An emphasis on decentralization unites radicals on left and right in American politics, while moderates support central power.
As I have attempted to show in the previous two installments, decentralism defies the popular conceptions of both the political right and left. The right will identify with the decentralist resistance to big government and the growth and power of executive branch bureaucracies, as well as decentralism’s stress on respecting the sovereignty of smaller political units. The left will also appreciate the decentralist emphasis on the merits of localism, especially apropos of economic and environmental sustainability, and the principled opposition to big business dominance of politics and culture. The most destructive and baleful aspects of American politics today belong to “moderates” who are not only centrists, but also centralists. Decentralists, in contrast, are to be found mostly on the outer extremes of right and left, despite the fact that they share more similarities than differences.
In 1996, at the E.F. Schumacher Society’s International Decentralist Conference, Society co‐founders Kirkpatrick Sale and John McClaughry observed the way in which decentralism transcends the traditional left‐right spectrum. In his talk, McClaughry remarked that, at first blush, a former speechwriter for, among others, George Romney and Ronald Reagan 1 may not seem to have much in common with a former “mainstay of the Students for a Democratic Society,” for whom “left anarchist” was likely a completely unobjectionable label. Sale’s lecture similarly confronted “the flat‐earth delusion of politics,” submitting in its place the idea that there’s really not much daylight between “the anarchocommunalists and communitarians and communards and anarchists on the Left, and the libertarians and Jeffersonians and individualists on the Right.” And just as decentralist principles are capable of crossing party lines and political divides, so too did the opposite principles transform American politics and overtake both major parties in the twentieth century. In his history of the period from 1877 to 1920, Robert Wiebe chronicles “the emergence of a new system” in America, the transition from a decentralized “society of island communities” to a system “derived from the regulative, hierarchical needs of urban‐industrial life.” The Progressive Era produced profound changes in social, political, and economic life. Increasingly centralized, governmental power incorporated “a variety of flexible administrative devices” that were previously unknown to the United States Constitution in theory or practice.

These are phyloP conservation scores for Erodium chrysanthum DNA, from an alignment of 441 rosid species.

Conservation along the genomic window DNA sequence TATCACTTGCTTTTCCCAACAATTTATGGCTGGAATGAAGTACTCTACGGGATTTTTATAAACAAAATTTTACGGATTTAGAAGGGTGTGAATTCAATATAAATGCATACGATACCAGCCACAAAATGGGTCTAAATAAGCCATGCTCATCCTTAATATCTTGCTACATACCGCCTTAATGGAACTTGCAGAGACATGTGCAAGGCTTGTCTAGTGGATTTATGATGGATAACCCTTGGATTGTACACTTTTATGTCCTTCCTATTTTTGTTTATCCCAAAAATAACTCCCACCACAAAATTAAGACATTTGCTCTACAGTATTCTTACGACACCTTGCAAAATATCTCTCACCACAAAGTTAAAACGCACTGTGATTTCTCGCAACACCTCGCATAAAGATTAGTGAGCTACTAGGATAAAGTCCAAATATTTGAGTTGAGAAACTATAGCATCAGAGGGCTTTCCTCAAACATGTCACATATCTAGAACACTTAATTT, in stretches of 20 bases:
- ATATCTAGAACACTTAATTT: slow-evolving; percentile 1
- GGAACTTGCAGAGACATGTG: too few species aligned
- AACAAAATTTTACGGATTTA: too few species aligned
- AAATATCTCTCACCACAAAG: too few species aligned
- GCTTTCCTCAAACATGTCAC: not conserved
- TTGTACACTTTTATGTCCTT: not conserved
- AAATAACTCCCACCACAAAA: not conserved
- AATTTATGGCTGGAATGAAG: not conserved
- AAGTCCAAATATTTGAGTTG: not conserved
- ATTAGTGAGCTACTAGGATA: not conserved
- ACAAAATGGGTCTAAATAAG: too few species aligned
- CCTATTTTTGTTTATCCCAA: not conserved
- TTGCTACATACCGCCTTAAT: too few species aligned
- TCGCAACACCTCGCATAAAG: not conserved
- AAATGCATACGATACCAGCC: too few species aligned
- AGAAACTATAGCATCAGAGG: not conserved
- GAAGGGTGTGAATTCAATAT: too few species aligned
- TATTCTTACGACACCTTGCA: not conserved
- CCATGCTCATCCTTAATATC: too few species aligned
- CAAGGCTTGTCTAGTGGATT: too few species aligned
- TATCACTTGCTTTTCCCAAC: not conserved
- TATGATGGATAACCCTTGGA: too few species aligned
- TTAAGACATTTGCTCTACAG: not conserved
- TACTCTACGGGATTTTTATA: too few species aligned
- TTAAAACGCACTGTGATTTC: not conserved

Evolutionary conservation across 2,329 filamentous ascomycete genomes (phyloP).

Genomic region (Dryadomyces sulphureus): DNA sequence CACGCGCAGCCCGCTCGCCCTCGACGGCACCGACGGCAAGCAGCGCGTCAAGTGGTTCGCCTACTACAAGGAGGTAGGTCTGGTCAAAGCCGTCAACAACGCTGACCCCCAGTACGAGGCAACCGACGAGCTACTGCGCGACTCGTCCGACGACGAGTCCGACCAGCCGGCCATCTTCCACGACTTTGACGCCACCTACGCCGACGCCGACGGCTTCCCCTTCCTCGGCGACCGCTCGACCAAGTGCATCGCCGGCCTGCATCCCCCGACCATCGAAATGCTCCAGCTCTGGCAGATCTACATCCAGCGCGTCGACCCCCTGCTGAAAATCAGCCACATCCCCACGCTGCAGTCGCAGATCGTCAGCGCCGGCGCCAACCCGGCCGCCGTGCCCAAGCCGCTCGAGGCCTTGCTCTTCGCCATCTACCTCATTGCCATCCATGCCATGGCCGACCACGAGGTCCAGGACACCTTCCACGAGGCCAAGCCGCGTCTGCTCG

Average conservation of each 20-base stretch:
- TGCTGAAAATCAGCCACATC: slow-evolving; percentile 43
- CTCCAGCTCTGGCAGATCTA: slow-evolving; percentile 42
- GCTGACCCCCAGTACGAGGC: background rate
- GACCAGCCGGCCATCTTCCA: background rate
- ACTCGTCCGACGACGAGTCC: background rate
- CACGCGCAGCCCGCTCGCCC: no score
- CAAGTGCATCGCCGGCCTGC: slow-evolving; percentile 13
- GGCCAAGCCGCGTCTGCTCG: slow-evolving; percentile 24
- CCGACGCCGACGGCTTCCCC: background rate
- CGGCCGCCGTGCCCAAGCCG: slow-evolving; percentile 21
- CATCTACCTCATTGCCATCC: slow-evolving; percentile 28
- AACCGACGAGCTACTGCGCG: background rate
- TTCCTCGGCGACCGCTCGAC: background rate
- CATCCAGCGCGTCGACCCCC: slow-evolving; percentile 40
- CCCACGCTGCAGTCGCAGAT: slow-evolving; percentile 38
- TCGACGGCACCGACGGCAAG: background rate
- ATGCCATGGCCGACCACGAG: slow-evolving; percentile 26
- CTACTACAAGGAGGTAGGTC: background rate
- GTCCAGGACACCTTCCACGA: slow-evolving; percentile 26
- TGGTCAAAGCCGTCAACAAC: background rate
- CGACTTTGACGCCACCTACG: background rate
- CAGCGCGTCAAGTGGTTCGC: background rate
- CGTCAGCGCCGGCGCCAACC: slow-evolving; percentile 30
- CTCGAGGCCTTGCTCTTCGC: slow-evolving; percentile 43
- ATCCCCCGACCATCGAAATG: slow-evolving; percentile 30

In his book Is Administrative Law Unlawful?, legal scholar Philip Hamburger argues that the powers currently vested in the administrative state represents a dangerous departure from traditional legal and constitutional principles, that the administrative agencies of the federal government now exercise law‐giving and judicial functions that ought to be reserved for the Congress and the judicial branch, respectively. The problem as identified by Hamburger is fundamentally one of centralization. Roles that are meant to be neatly partitioned, performed by specialized bodies, have converged in the executive. Describing the problem “in terms of off‐road driving,” Hamburger shows that the executive branch, charged with executing and enforcing the law, has for a long time arrogated to itself the unlawful power to bind subjects legislatively and judicially. Exploring the lineage of contemporary administrative law, Hamburger finds its origins in the “absolute prerogative” power enjoyed by the Crown in England, “a power outside the law,” essentially unconstrained by traditional legal limits. In the United States, the recrudescence of this kind of arbitrary power is a direct legacy of the Progressive Era’s subversion of the concept of the rule of law and the Constitution’s separation of powers. Progressives determinedly rejected the Enlightenment ideas of natural, inalienable rights. They believed that political decision‐making could be understood as an exact science, one to be mastered and administered by experts in central government bodies dedicated to specific policy areas (for example, the Departments of Education, Agriculture, and Labor).